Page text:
US Supreme Court rules for student in campus free speech case
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US Supreme Court rules for student in campus free speech case

The US Supreme Court ruled 8-1 Monday in Uzuegbunam v. Preczewski in favor of a former Georgia college student in a campus free speech case.

In 2016, Chike Uzuegbunam, an Evangelical Christian, attempted to express and share his faith on the Georgia Gwinnett College Campus by standing near the campus library and passing out literature. Shortly after, he was approached by campus officials and informed he could not continue his activities. After visiting the Director of the Office of Student Integrity, he applied for and received a permit allowing him to speak and hand out literature in one of two designated Free Speech Zones. Shortly thereafter, he was asked to discontinue his activities as other students had complained about him. Campus policy at that time banned speech that “disturbs the peace and/or comfort of person(s).”

Another student, Joseph Bradford, also an Evangelical Christian, decided not to speak about religion due to Uzuegbunam’s experience. Both students sued the college, arguing that the campus policy violated the First Amendment. During litigation, the college dropped the policy and argued that the students no longer had standing to continue the litigation.

The court ruled that Article 3 standing’s redressability element is satisfied if the plaintiffs’ claim is based on a completed violation of a legal right. Further, according to the court, nominal damages by themselves can redress a past injury.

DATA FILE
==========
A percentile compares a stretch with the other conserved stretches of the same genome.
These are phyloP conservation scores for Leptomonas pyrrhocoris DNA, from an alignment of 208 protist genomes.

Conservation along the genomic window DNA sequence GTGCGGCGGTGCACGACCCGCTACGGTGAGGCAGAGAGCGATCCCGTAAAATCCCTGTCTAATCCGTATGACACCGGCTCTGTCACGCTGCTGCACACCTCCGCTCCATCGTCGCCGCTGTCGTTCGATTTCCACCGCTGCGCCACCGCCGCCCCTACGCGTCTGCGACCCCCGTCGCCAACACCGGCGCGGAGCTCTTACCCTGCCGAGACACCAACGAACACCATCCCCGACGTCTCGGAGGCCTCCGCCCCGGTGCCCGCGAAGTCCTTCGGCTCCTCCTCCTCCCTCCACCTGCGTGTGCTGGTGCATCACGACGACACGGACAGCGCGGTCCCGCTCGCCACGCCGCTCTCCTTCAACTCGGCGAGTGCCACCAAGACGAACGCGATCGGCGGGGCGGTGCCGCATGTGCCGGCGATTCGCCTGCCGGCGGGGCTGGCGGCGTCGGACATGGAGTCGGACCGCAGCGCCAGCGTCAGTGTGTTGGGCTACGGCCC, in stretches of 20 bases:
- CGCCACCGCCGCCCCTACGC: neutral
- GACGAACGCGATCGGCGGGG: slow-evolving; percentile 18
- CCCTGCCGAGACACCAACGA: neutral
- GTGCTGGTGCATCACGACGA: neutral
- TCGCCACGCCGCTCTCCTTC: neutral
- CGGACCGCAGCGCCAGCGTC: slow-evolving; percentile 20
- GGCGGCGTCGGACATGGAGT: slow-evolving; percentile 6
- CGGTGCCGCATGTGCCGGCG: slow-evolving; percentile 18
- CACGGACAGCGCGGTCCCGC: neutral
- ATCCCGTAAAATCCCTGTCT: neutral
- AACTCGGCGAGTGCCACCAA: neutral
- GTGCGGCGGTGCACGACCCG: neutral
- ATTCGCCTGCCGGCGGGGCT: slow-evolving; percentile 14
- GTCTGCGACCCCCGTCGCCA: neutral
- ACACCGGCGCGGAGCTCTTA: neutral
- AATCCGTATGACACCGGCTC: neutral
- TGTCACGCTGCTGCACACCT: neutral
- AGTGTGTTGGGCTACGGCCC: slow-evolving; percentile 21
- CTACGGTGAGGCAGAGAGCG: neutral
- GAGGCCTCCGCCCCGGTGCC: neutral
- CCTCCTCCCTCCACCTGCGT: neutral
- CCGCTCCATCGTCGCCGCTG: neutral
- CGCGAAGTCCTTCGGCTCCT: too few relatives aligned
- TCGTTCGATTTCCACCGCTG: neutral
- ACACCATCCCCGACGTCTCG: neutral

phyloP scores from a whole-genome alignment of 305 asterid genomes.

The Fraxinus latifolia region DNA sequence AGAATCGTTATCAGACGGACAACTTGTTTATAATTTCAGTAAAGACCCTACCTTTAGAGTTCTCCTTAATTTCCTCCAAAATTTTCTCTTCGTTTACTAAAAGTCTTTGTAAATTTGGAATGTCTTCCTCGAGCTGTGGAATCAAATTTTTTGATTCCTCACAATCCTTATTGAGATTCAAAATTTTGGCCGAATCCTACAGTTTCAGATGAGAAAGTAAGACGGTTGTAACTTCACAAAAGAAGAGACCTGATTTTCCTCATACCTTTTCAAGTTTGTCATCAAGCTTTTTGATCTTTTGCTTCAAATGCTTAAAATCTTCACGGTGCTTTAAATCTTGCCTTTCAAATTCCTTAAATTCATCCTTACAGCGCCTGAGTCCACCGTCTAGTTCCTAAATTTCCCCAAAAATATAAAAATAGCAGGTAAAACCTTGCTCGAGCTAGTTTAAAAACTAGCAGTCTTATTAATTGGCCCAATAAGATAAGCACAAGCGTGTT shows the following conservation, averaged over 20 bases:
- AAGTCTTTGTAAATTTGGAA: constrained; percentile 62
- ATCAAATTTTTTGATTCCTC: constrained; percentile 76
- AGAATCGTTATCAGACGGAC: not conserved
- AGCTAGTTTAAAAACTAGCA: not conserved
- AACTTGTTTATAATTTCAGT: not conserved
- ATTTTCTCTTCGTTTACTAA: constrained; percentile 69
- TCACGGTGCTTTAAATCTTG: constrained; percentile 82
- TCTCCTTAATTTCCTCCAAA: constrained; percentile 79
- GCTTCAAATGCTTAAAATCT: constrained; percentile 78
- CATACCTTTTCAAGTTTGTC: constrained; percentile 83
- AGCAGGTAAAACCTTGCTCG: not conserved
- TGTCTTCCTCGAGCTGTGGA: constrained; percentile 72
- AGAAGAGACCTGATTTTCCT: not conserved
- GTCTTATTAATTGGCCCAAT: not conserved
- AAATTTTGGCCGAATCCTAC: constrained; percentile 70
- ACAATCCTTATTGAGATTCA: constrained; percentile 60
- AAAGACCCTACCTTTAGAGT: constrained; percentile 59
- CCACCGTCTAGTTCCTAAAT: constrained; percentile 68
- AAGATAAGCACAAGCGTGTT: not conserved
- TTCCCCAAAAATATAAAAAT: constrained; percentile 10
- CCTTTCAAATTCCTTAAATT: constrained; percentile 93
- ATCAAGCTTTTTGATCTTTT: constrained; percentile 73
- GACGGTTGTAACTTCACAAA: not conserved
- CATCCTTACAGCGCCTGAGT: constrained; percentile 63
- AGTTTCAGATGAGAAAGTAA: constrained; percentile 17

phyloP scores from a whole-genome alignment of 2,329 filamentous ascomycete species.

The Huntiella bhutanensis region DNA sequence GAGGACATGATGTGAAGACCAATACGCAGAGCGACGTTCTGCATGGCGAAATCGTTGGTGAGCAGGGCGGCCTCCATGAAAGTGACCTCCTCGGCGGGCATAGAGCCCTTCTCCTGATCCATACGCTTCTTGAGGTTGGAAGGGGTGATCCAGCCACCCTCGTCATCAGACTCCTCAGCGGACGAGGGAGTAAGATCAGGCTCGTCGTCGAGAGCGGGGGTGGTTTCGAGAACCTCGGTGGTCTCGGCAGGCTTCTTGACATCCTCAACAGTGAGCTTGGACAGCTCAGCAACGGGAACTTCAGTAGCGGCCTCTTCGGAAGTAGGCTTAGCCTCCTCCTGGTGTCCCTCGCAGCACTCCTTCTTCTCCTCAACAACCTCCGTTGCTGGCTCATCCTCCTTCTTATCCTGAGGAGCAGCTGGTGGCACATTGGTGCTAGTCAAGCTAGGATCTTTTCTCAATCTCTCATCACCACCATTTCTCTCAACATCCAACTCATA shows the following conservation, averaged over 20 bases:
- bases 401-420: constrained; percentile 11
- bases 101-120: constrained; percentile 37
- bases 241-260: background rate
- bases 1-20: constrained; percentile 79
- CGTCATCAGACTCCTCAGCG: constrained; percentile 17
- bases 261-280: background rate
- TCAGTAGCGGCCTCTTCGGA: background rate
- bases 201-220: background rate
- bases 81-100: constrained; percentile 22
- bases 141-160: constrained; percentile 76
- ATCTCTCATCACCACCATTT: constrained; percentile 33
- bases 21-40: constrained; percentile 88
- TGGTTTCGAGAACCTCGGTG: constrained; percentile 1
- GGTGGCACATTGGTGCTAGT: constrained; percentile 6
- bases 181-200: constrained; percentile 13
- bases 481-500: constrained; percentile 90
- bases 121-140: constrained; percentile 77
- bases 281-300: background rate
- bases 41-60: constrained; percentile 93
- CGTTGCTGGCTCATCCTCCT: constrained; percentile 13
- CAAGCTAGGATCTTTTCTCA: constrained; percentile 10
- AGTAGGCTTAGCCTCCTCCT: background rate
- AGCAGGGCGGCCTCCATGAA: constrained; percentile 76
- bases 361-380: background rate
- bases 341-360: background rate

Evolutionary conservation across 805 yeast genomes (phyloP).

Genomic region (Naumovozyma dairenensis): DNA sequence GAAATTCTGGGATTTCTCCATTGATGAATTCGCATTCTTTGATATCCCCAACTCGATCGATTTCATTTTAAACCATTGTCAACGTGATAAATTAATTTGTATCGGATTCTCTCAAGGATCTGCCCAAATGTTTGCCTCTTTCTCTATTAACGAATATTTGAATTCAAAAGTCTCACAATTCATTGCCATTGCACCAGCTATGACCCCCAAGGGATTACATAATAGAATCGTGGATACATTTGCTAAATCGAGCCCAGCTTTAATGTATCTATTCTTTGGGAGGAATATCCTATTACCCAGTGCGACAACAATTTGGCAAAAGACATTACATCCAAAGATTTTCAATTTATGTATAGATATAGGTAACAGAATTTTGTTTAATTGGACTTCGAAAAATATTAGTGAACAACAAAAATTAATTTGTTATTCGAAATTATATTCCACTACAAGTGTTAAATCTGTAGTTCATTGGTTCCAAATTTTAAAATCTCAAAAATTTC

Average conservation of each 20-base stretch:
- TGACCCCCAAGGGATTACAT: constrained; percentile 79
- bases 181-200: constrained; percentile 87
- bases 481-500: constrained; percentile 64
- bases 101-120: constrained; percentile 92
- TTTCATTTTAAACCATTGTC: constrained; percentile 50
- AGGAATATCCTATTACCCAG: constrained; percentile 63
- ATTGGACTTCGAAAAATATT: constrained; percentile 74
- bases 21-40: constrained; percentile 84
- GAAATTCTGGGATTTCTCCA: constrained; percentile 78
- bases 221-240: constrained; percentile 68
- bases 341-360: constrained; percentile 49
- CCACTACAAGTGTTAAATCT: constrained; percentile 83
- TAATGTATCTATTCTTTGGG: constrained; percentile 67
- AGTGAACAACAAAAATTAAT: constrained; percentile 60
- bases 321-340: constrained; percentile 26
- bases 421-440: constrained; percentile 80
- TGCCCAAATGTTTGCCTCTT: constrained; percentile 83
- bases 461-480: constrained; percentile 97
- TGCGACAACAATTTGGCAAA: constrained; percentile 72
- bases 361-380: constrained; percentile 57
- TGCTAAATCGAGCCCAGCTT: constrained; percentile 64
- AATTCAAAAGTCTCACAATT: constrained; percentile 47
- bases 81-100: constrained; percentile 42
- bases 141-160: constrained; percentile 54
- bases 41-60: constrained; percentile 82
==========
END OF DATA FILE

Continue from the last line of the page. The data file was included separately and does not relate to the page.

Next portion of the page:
In the opinion, Justice Clarence Thomas, writing for the court, based the rationale on common law and legal precedent. Under common law, as articulated by Justice Story over 100 years ago, an inquiry involving nominal damages should not go beyond whether or not a legal right has been violated. According to Thomas, nominal damages are sufficient for the redressability part of Article 3 standing even if the issue has become moot.

The dissent argued, in effect, that nominal damages are only available if the plaintiff has sought compensatory damages and failed to state a specific amount, and that it is that initial plea that is necessary for the redressability requirement. In response to this argument, Thomas stated that nominal damages are not purely symbolic. Further, Thomas insisted that because in similar situations nominal damages are available at common law, a request for nominal damages, even a retrospective one, satisfies the redressability element of standing if the plaintiffs’ claim is based on a completed violation of a legal right.

In the dissent, Chief Justice John Roberts expressed concerns that the ruling in this case will be used to justify standing in cases where the nominal damages amount to one dollar. Thomas dismissed this fear as excessive.